Molecular assembly, interfacial rheology and foaming properties of oligofructose fatty acid esters

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Two major types of food-grade surfactants used to stabilize foams are proteins and low molecular weight (LMW) surfactants. Proteins lower the surface tension of interfaces and tend to unfold and stabilize the interface by the formation of a visco-elastic network, which leads to high surface moduli. In contrast, LMW surfactants lower the surface tension more than proteins, but do not form interfaces with a high modulus. Instead, they stabilize the interface through the Gibbs-Marangoni mechanism that relies on rapid diffusion of surfactants, when surface tension gradients develop as a result of deformations of the interface. A molecule than can lower the surface tension considerably, like a LMW surfactant, but also provide the interface with a high modulus, like a protein, would be an excellent foam stabilizer. In this article we will discuss molecules with those properties: oligofructose fatty acid esters, both in pure and mixed systems. First, we will address the synthesis and structural characterization of the esters. Next, we will address self-assembly and rheological properties of air/water interfaces stabilized by the esters. Subsequently, this paper will deal with mixed systems of mono-esters with either di-esters and lauric acid, or proteins. Then, the foaming functionality of the esters is discussed.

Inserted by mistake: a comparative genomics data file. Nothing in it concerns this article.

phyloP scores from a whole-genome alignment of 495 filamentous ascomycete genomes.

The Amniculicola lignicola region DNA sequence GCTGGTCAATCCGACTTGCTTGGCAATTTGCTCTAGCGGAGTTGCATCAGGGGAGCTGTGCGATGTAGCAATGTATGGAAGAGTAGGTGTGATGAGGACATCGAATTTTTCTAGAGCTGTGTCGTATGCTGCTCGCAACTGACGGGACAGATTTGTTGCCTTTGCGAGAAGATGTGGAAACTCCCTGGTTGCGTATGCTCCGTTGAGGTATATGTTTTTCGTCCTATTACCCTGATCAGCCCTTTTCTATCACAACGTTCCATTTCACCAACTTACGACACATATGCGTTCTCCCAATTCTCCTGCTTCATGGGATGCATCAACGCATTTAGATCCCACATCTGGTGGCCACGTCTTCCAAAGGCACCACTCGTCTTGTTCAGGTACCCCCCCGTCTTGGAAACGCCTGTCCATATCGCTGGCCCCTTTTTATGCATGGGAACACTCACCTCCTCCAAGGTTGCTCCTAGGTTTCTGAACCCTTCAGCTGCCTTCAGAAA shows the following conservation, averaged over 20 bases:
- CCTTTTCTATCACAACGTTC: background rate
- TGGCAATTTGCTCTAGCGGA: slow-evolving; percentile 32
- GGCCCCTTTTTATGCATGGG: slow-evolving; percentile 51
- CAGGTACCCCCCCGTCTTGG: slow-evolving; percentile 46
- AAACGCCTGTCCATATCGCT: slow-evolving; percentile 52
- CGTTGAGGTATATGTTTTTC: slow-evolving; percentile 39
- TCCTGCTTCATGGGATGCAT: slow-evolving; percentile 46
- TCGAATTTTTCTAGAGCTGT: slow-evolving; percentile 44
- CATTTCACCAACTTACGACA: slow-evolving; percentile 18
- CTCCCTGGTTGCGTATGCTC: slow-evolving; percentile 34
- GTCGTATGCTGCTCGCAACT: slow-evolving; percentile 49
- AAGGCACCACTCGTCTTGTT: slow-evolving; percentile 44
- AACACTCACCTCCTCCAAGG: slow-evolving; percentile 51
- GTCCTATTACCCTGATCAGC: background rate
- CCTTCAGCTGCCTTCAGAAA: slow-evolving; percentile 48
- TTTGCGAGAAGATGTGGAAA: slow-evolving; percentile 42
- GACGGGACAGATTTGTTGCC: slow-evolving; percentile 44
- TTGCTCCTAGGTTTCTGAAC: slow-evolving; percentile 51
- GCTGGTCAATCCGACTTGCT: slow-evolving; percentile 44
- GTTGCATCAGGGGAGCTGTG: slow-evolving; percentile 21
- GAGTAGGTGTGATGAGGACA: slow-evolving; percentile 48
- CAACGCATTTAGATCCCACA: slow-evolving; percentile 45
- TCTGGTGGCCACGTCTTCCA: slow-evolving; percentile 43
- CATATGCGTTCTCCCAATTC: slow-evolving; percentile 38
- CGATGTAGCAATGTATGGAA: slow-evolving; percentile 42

Original languageEnglish
Pages (from-to)111-122
JournalFood & Function
Issue number1
Publication statusPublished - 2014


  • lipase-catalyzed synthesis
  • surface-active properties
  • solid-phase synthesis
  • air-water-interface
  • enzymatic-synthesis
  • beta-lactoglobulin
  • chain-length
  • sugar esters
  • dilatational rheology
  • candida-antarctica


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